Boko Haram overruns Nigerian Air Force base

Boko Haram, a Nigerian terrorist group with ties to al Qaeda, launched a major attack on a Nigerian Air Force base in the insurgency-wracked city of Maiduguri. A number of security personnel were killed and several aircraft were destroyed during the nighttime attack that is said to have been executed by hundreds of Boko Haram fighters.

Hundreds of fighters assaulted the base on the outskirts of Maiduguri, the capital of Borno state, using trucks and even a stolen armored personnel carrier, beginning at 2:30 a.m. local time, according to The Associated Press. Boko Haram fighters yelled “Allahu akbar” as they attacked.

According to Brigadier General Chris Olukolade, the Ministry of Defense spokesman, at least 20 security personnel and 24 insurgents were killed, while two helicopters and three decommissioned military aircraft were “incapacitated.” Boko Haram’s use of explosives and RPGs has been confirmed.

A Nigerian Federal Aviation Authority official who did not want to be named said that an attempt to burn down the Maiduguri Airport failed. Boko Haram fighters torched the main headquarters building and a police checkpoint at the main gate. Heavy damage to civilian areas outside of the base was also reported.

As a result of the attack, President Goodluck Jonathan has called for an emergency security meeting in Abuja. A 24-hour curfew has been imposed on the city, including a total ban on movement in or out.

The attack in Maiduguri is reminiscent of others by al Qaeda’s allies on air forces bases in other theaters of the war. Two of the more prominent attacks over the past several years include the Afghan Taliban’s assault on Camp Bastion in Helmand in September 2012 (two US Marines were killed, and six Harriers were destroyed and two more were damaged); and the Pakistani Taliban’s attack on Pakistani Naval Station Mehran in Karachi (10 Pakistani troops were killed, and two US-made P-3C Orion maritime surveillance planes were destroyed and another was damaged).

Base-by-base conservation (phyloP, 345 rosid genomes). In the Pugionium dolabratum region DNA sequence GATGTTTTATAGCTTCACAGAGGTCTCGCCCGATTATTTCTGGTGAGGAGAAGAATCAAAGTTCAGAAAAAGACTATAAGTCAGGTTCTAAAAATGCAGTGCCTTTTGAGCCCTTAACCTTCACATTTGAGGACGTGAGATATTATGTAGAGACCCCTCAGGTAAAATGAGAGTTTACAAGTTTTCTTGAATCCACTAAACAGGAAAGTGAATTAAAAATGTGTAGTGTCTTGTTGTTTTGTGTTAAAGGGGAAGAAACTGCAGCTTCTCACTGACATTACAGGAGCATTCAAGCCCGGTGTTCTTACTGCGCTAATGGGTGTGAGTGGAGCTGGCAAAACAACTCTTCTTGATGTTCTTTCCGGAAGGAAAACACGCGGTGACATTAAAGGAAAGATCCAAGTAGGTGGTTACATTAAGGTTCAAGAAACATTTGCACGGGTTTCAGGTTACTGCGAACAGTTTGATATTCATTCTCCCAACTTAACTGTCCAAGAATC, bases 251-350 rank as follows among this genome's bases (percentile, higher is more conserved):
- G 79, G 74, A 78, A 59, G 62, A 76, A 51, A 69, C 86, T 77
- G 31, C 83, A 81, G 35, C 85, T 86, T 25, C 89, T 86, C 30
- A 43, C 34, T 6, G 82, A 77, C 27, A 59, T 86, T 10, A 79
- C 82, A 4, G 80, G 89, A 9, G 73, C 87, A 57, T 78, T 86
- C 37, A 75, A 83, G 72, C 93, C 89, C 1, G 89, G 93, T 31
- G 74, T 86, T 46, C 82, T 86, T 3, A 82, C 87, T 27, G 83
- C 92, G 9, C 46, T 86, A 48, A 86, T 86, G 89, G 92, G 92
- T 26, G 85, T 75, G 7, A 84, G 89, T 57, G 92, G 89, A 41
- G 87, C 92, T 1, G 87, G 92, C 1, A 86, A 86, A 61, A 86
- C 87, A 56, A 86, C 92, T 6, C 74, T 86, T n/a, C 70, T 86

Boko Haram’s assault on the base in Maiduguri took place less than three weeks after the US government added the terror group and Ansuru, a splinter faction, to its list of terrorist organizations. Two days after the designation, the emir of Ansuru called the head of al Qaeda his “emir.”

Today’s attack also takes place just one week after the Nigerian military claimed it cleared the terror group from bases in the Sambisa forest. The military said that more than 100 Boko Haram fighters were killed during the assault.

Boko Haram has conducted numerous terror attacks in Nigeria since the group began waging a low-level insurgency against the Nigerian government four years ago. Major clashes between the two broke out in northern Nigeria during the summer of 2009. Police killed hundreds of Boko Haram fighters, and Mohammad Yusuf, the leader, was captured and then executed. Abubakar Shekau, the group’s current emir, continued to attack the state and demand that sharia, or Islamic law, be imposed in the country.

The Nigerian terror group has carried out numerous suicide attacks since its founding. The targets have included churches, newspapers, government officials, and security forces. The most high-profile suicide attack targeted the United Nations headquarters in the Nigerian capital of Abuja in August 2011.

Boko Haram is part of the global jihad

Boko Haram has also expanded its propaganda efforts to show solidarity with al Qaeda and its affiliates. In July 2010, Shekau issued an online statement praising al Qaeda and offering condolences to al Qaeda of Iraq for its loss of Abu Ayyub al Masri and Abu Omar al Baghdadi. He also threatened the United States.